Abdullah Ibrahim converted to Islam nearly five years before these solo-piano recordings were captured in Toronto on Feb. 18, 1973. But Ibrahim had just come from a pilgrimage to Mecca, and the gusts of inspiration that sweep through these lengthy solo-piano excursions are from the mind and heart of the recommitted. They are certainly less pacific and austere than the bulk of his considerable output later in his career (and at age 83 he is still going strong).
Just shy of 20 minutes long, the three-part title track is dense and resonant, with after-tones that stem equally from his force of touch and his use of the sustain pedal. Ibrahim’s expansive phrases conflate sacred reverence and folk culture in a manner that is quintessentially African, and the pleasure of the mixture has him softly moaning, drawing comparisons to Keith Jarrett. Another three-part workout, “The Aloe and the Wild Rose,” is the most straight-ahead jazz on the disc, beginning with an intro that sounds like “Jitterbug Waltz” pushed through Monk’s angular maze. Ibrahim had been in exile from his native South Africa a decade when Ancient Africa was recorded, and the third and longest number, “Cherry/Bra Joe From Kilimanjaro,” is an open-hearted valentine to his native land.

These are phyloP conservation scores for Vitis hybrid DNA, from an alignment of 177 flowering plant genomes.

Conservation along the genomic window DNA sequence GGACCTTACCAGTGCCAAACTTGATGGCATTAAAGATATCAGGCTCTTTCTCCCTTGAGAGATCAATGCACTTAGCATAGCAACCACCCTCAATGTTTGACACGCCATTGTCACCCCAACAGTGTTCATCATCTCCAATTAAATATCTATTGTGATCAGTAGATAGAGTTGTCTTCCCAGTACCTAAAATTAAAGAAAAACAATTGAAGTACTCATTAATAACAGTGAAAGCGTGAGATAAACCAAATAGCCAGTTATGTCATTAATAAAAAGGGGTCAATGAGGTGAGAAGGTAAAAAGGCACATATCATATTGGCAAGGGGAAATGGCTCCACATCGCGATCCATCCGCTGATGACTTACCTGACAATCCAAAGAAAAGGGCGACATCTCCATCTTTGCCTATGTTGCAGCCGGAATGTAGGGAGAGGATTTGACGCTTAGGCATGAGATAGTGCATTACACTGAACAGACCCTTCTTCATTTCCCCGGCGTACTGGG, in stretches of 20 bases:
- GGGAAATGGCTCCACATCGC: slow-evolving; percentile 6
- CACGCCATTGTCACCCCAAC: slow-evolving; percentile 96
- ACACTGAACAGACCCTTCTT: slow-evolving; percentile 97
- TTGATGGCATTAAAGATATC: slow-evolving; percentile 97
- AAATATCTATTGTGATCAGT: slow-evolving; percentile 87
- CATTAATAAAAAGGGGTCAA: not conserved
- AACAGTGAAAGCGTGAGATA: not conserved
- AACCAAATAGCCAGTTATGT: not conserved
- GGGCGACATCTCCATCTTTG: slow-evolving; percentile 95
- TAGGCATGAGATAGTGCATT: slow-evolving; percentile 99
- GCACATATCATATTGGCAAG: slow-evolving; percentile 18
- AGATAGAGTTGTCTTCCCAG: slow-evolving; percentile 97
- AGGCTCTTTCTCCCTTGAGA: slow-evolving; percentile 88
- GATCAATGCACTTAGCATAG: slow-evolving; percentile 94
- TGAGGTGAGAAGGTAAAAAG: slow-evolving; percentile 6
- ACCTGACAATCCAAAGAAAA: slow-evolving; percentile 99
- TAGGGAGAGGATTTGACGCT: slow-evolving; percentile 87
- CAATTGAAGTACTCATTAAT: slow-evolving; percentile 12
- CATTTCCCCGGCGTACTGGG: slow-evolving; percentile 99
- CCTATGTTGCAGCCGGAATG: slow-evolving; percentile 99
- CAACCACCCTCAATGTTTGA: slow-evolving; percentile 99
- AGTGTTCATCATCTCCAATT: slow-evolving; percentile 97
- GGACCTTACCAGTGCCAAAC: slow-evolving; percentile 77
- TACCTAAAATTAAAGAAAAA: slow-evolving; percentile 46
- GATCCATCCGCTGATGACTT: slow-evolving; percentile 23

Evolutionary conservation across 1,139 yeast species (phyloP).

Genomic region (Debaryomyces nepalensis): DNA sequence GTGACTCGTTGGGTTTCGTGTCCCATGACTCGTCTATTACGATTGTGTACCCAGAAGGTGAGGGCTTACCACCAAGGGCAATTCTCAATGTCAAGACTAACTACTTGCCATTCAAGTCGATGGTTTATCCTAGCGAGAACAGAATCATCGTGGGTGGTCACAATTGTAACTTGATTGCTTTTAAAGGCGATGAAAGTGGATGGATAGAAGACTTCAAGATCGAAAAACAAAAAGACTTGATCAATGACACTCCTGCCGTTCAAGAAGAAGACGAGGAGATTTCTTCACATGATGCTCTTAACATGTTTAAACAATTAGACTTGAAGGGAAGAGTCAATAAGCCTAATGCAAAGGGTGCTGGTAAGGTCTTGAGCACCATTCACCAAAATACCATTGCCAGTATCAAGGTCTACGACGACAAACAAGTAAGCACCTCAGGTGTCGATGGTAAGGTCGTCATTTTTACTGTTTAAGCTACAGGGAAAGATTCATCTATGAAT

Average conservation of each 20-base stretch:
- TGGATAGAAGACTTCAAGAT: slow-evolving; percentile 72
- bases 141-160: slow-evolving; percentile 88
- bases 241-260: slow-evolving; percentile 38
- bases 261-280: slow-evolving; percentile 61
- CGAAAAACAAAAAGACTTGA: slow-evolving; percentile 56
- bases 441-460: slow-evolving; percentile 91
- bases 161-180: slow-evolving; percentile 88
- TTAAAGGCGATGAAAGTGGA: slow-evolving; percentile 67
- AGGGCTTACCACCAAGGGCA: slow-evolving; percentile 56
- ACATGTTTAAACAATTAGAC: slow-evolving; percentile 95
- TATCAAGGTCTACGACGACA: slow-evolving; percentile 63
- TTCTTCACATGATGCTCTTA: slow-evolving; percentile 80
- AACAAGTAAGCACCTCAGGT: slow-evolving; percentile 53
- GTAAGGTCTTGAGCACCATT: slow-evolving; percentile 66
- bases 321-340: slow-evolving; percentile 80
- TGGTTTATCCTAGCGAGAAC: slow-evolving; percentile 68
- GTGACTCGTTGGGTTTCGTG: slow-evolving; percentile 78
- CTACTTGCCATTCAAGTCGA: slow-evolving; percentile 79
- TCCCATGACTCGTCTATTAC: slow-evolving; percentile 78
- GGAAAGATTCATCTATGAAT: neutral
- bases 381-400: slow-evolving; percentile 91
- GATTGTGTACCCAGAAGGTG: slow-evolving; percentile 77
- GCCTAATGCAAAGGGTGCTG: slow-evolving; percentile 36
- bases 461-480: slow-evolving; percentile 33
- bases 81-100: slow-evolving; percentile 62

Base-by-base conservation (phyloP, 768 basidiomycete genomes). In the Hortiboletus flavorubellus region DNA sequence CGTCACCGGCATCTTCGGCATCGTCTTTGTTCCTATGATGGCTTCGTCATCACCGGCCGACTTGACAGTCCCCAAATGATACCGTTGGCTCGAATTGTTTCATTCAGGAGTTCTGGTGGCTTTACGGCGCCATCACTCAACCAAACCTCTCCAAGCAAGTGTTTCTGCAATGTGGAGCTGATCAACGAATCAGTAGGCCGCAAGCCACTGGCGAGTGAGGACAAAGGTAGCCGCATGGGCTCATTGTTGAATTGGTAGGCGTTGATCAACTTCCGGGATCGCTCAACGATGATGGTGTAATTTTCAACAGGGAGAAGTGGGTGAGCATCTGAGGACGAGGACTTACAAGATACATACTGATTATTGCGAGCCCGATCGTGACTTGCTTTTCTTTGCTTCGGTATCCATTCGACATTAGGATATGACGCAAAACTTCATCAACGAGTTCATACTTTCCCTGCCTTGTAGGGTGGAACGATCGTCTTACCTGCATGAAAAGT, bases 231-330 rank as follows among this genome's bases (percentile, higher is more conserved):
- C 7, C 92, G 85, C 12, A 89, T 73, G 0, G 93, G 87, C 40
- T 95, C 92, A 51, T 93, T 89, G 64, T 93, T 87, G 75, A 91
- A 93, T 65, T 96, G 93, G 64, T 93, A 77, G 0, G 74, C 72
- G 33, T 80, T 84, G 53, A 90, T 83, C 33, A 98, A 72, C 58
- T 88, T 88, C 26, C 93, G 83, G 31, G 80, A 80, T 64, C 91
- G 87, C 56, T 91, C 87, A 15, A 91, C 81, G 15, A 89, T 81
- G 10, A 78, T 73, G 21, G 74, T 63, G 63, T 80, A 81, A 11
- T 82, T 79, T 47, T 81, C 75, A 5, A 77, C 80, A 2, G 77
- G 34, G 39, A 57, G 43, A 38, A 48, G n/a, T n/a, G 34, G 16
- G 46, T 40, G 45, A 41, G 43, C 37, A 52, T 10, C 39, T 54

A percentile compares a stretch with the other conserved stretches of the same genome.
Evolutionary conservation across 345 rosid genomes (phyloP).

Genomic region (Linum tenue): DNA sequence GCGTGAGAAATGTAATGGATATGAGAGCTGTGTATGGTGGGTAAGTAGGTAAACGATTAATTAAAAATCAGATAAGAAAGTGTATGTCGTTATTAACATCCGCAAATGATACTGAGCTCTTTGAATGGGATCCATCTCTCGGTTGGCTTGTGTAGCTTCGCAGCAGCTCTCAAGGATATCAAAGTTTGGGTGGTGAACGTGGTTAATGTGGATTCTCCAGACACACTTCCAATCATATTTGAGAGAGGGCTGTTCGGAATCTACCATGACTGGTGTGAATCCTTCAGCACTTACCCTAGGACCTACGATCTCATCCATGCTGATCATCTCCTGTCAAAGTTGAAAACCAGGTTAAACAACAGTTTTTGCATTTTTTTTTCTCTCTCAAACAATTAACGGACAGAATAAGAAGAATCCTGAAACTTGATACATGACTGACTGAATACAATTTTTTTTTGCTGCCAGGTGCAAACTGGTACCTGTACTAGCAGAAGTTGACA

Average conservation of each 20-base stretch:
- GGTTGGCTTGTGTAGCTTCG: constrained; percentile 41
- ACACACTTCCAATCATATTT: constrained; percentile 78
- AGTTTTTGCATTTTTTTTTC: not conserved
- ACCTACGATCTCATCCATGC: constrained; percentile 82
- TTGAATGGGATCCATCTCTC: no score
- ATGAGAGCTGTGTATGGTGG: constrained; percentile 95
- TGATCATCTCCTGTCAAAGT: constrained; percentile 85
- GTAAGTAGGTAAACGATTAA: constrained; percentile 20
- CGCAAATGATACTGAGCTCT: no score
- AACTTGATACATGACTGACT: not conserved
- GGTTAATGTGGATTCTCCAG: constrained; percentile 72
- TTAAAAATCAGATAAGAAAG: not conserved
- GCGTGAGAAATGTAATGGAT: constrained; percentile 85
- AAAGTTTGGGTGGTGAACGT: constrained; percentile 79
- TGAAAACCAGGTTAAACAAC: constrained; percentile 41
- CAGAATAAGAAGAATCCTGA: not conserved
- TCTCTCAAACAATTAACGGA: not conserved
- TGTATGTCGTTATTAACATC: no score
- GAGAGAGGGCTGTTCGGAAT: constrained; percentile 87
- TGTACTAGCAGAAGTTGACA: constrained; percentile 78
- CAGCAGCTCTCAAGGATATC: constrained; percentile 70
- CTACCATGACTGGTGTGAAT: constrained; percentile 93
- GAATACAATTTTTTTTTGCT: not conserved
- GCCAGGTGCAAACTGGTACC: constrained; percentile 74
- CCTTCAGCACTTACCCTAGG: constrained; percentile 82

The first two songs here were originally released as the album Sangoma, with the third song a part of the record African Portraits. The only previously unreleased track on this reissue is the finale, “Khotso,” a nine-minute bamboo flute and spoken-word recitation that works as a spiritual parable, although the potent flute work should win over even the non-devout.